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State residency and tax issues: Here’s how long you can stay in a state before you have to pay state taxes

Dear RVtravel.com,
We’re considering spending a summer in an RV park in Minnesota, Wisconsin, or Michigan, and were wondering if there were any tax issues to consider. Do these states charge income tax on retirees who are just summer visitors? —Dave T. 

Dear Dave,
Thanks for your question. We are full-time RVers and spend summers in Minnesota and Wisconsin too. We were also concerned about state tax liability, particularly in Minnesota, which has strict residency and income tax laws.

*Please note that we are certainly not tax accountants. Always consult a tax professional for specific tax advice.

Domicile

Basically, the state that you have permanent residency in is your “domicile.” A domicile is your legal address and is located in the state you pay taxes. You can only have one domicile at a time, but can still be a statutory resident of another state for tax purposes.

183-day rule

In general, for most states, there is a 183-day rule. This means that whatever state you spend more than half a year in, or more than 183 days, you are generally considered a “statutory resident,” regardless of your permanent state of residency or domicile. As a statutory or dual resident, you may be required to pay state income tax.

Minnesota tax residency

A traveler may be considered a Minnesota resident for tax purposes under the 183-day rule, even if you have permanent residency in another state.

You are considered a Minnesota resident for tax purposes if both of the following apply:

      • You spend at least 183 days in Minnesota during the year. Any part of a day counts as a full day.
      • You or your spouse rent, own, maintain or occupy an abode. An abode is a residence in Minnesota suitable for year-round use and equipped with its own cooking and bathing facilities.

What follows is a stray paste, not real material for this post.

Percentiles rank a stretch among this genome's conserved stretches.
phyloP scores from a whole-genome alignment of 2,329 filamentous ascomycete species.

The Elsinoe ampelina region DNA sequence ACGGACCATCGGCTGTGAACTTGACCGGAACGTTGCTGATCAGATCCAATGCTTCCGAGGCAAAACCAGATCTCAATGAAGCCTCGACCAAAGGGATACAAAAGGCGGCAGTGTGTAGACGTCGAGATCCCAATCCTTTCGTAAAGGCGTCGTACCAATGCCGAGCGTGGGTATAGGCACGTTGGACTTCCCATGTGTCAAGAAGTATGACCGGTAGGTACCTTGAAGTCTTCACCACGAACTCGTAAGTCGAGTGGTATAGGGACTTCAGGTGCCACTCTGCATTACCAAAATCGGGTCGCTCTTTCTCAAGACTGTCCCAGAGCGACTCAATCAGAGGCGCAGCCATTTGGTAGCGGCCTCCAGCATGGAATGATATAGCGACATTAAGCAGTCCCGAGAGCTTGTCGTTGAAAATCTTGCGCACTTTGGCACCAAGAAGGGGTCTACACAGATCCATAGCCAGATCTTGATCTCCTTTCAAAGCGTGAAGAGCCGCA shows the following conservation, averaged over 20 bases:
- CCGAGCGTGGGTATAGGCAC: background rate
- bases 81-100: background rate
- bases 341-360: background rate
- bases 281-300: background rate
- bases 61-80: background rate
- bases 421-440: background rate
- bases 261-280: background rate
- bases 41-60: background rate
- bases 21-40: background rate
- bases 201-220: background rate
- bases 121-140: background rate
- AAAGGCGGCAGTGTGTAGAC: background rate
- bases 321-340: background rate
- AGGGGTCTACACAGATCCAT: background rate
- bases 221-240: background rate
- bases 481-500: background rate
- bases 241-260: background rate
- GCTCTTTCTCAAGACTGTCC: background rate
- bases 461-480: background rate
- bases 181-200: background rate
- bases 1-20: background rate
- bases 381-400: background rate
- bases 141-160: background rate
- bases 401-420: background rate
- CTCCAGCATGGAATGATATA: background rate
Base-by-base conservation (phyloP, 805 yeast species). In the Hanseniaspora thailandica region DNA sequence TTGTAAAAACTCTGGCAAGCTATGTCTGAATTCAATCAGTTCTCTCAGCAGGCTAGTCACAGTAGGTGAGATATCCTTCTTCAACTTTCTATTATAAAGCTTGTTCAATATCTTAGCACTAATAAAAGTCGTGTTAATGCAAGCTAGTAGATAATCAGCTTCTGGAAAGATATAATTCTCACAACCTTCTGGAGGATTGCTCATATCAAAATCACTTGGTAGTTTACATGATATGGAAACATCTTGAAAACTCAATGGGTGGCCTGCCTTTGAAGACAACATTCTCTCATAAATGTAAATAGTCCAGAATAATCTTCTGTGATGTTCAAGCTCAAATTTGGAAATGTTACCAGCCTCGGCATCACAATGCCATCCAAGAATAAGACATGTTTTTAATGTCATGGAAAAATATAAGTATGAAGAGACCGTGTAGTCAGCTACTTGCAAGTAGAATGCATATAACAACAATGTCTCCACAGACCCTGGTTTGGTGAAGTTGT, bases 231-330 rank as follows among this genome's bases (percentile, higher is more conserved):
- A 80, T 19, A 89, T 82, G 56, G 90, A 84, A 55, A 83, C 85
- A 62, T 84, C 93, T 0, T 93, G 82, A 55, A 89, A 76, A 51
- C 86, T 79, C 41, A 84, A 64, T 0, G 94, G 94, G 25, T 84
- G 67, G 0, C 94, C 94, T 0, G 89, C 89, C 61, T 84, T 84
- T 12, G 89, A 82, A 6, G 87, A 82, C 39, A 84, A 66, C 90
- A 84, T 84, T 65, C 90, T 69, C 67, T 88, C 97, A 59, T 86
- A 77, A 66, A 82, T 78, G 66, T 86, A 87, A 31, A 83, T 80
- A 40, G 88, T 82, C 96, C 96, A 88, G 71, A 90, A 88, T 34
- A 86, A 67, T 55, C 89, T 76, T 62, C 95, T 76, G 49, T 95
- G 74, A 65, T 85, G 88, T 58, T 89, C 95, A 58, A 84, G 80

If you meet the first condition, but the second condition applies for less than the full year, you are considered a part-year resident for the time the second condition applied.

I have literally counted the number of days we have been in Minnesota or Wisconsin, including days flying up to visit kids and grandkids. We never got close to 183 days, but we save all receipts or have credit card information for both the states we travel in and stay in longer-term, just in case.

Minnesota has begun requiring campgrounds to record the license numbers of RVs and cars. That can determine time within the state for tax purposes. It is not uncommon for states to conduct residency audits. The onus is on the individual to prove residency.

Just visiting

Again, the 183-day rule usually applies, but it is best to double-check the rules in the state you are visiting. It is a good idea, particularly if staying in a state long-term or earning money in a state that is not your domicile, to keep all receipts and track your time spent in that state.

I use a credit card for all transactions and that gives us a record of when we entered and left a state in case of any dispute. We also keep an old-fashioned paper calendar with all the campgrounds and places we travel to for reference.

State domicile evidence

These are generally items that determine domicile:

  • Record of time spent in state
  • Drivers license
  • Vehicle registration
  • Voter registration
  • Bank or brokerage accounts
  • Home ownership or property lease
  • Membership in social organizations
  • Mailing address

Dual residency

When staying in a state long-term (more than 183 days per year) or earning money in a state, you might be considered to have dual residency. A non-resident can be required to pay taxes to a state, but only taxes on the income earned in that state. Consult your tax accountant if this applies to you.